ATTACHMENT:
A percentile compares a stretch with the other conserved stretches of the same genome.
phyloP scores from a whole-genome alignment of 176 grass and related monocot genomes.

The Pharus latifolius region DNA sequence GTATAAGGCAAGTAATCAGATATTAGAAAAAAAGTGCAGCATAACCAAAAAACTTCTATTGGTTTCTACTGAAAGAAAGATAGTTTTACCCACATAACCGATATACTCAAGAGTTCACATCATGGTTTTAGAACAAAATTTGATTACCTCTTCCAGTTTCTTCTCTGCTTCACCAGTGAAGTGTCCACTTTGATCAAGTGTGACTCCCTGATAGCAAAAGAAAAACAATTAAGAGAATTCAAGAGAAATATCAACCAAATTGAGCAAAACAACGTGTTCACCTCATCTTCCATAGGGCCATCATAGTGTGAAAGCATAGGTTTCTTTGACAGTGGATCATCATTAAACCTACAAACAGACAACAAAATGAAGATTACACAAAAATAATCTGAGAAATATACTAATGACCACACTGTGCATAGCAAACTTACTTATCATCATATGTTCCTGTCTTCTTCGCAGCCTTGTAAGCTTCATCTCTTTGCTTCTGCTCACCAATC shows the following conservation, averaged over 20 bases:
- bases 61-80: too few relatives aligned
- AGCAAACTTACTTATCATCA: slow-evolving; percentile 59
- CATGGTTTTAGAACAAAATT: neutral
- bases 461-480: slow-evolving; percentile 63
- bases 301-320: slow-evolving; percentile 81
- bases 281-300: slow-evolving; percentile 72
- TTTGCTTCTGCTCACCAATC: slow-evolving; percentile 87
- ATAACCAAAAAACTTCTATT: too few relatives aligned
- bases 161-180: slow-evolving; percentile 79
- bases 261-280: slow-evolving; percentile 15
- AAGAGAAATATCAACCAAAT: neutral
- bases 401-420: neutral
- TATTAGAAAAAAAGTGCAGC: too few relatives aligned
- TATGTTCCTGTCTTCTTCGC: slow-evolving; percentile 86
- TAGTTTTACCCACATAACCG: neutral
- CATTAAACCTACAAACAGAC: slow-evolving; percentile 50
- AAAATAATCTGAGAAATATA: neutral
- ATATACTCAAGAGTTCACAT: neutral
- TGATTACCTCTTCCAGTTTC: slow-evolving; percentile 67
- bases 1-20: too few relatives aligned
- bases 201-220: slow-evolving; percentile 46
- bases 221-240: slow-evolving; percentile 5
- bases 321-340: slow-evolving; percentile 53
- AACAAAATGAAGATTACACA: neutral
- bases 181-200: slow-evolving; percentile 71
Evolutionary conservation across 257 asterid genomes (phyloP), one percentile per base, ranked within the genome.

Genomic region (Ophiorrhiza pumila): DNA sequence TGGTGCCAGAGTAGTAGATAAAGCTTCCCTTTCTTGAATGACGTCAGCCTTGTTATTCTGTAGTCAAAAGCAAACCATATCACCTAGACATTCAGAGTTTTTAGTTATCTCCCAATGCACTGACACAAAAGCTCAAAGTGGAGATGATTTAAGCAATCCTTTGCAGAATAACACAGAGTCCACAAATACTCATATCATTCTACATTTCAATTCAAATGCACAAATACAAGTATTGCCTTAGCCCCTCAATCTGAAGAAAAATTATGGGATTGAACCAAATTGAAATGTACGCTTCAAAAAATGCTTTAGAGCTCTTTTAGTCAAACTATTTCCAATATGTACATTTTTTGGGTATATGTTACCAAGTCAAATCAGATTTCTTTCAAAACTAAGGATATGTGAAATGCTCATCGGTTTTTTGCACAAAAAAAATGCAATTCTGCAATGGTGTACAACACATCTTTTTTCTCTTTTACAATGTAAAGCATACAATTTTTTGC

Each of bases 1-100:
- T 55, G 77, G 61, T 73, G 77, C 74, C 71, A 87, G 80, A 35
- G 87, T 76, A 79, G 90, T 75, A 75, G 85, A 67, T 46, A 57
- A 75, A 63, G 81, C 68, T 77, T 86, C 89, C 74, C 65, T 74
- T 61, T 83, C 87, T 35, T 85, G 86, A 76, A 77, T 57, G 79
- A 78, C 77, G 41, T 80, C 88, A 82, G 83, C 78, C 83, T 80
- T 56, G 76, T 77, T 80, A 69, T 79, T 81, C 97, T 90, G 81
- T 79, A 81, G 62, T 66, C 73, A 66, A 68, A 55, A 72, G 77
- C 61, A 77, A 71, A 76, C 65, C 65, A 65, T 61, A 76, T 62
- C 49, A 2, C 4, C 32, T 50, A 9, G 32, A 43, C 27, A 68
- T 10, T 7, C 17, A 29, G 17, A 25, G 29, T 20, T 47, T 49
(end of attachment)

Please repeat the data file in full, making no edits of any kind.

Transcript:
A percentile compares a stretch with the other conserved stretches of the same genome.
phyloP scores from a whole-genome alignment of 176 grass and related monocot genomes.

The Pharus latifolius region DNA sequence GTATAAGGCAAGTAATCAGATATTAGAAAAAAAGTGCAGCATAACCAAAAAACTTCTATTGGTTTCTACTGAAAGAAAGATAGTTTTACCCACATAACCGATATACTCAAGAGTTCACATCATGGTTTTAGAACAAAATTTGATTACCTCTTCCAGTTTCTTCTCTGCTTCACCAGTGAAGTGTCCACTTTGATCAAGTGTGACTCCCTGATAGCAAAAGAAAAACAATTAAGAGAATTCAAGAGAAATATCAACCAAATTGAGCAAAACAACGTGTTCACCTCATCTTCCATAGGGCCATCATAGTGTGAAAGCATAGGTTTCTTTGACAGTGGATCATCATTAAACCTACAAACAGACAACAAAATGAAGATTACACAAAAATAATCTGAGAAATATACTAATGACCACACTGTGCATAGCAAACTTACTTATCATCATATGTTCCTGTCTTCTTCGCAGCCTTGTAAGCTTCATCTCTTTGCTTCTGCTCACCAATC shows the following conservation, averaged over 20 bases:
- bases 61-80: too few relatives aligned
- AGCAAACTTACTTATCATCA: slow-evolving; percentile 59
- CATGGTTTTAGAACAAAATT: neutral
- bases 461-480: slow-evolving; percentile 63
- bases 301-320: slow-evolving; percentile 81
- bases 281-300: slow-evolving; percentile 72
- TTTGCTTCTGCTCACCAATC: slow-evolving; percentile 87
- ATAACCAAAAAACTTCTATT: too few relatives aligned
- bases 161-180: slow-evolving; percentile 79
- bases 261-280: slow-evolving; percentile 15
- AAGAGAAATATCAACCAAAT: neutral
- bases 401-420: neutral
- TATTAGAAAAAAAGTGCAGC: too few relatives aligned
- TATGTTCCTGTCTTCTTCGC: slow-evolving; percentile 86
- TAGTTTTACCCACATAACCG: neutral
- CATTAAACCTACAAACAGAC: slow-evolving; percentile 50
- AAAATAATCTGAGAAATATA: neutral
- ATATACTCAAGAGTTCACAT: neutral
- TGATTACCTCTTCCAGTTTC: slow-evolving; percentile 67
- bases 1-20: too few relatives aligned
- bases 201-220: slow-evolving; percentile 46
- bases 221-240: slow-evolving; percentile 5
- bases 321-340: slow-evolving; percentile 53
- AACAAAATGAAGATTACACA: neutral
- bases 181-200: slow-evolving; percentile 71
Evolutionary conservation across 257 asterid genomes (phyloP), one percentile per base, ranked within the genome.

Genomic region (Ophiorrhiza pumila): DNA sequence TGGTGCCAGAGTAGTAGATAAAGCTTCCCTTTCTTGAATGACGTCAGCCTTGTTATTCTGTAGTCAAAAGCAAACCATATCACCTAGACATTCAGAGTTTTTAGTTATCTCCCAATGCACTGACACAAAAGCTCAAAGTGGAGATGATTTAAGCAATCCTTTGCAGAATAACACAGAGTCCACAAATACTCATATCATTCTACATTTCAATTCAAATGCACAAATACAAGTATTGCCTTAGCCCCTCAATCTGAAGAAAAATTATGGGATTGAACCAAATTGAAATGTACGCTTCAAAAAATGCTTTAGAGCTCTTTTAGTCAAACTATTTCCAATATGTACATTTTTTGGGTATATGTTACCAAGTCAAATCAGATTTCTTTCAAAACTAAGGATATGTGAAATGCTCATCGGTTTTTTGCACAAAAAAAATGCAATTCTGCAATGGTGTACAACACATCTTTTTTCTCTTTTACAATGTAAAGCATACAATTTTTTGC

Each of bases 1-100:
- T 55, G 77, G 61, T 73, G 77, C 74, C 71, A 87, G 80, A 35
- G 87, T 76, A 79, G 90, T 75, A 75, G 85, A 67, T 46, A 57
- A 75, A 63, G 81, C 68, T 77, T 86, C 89, C 74, C 65, T 74
- T 61, T 83, C 87, T 35, T 85, G 86, A 76, A 77, T 57, G 79
- A 78, C 77, G 41, T 80, C 88, A 82, G 83, C 78, C 83, T 80
- T 56, G 76, T 77, T 80, A 69, T 79, T 81, C 97, T 90, G 81
- T 79, A 81, G 62, T 66, C 73, A 66, A 68, A 55, A 72, G 77
- C 61, A 77, A 71, A 76, C 65, C 65, A 65, T 61, A 76, T 62
- C 49, A 2, C 4, C 32, T 50, A 9, G 32, A 43, C 27, A 68
- T 10, T 7, C 17, A 29, G 17, A 25, G 29, T 20, T 47, T 49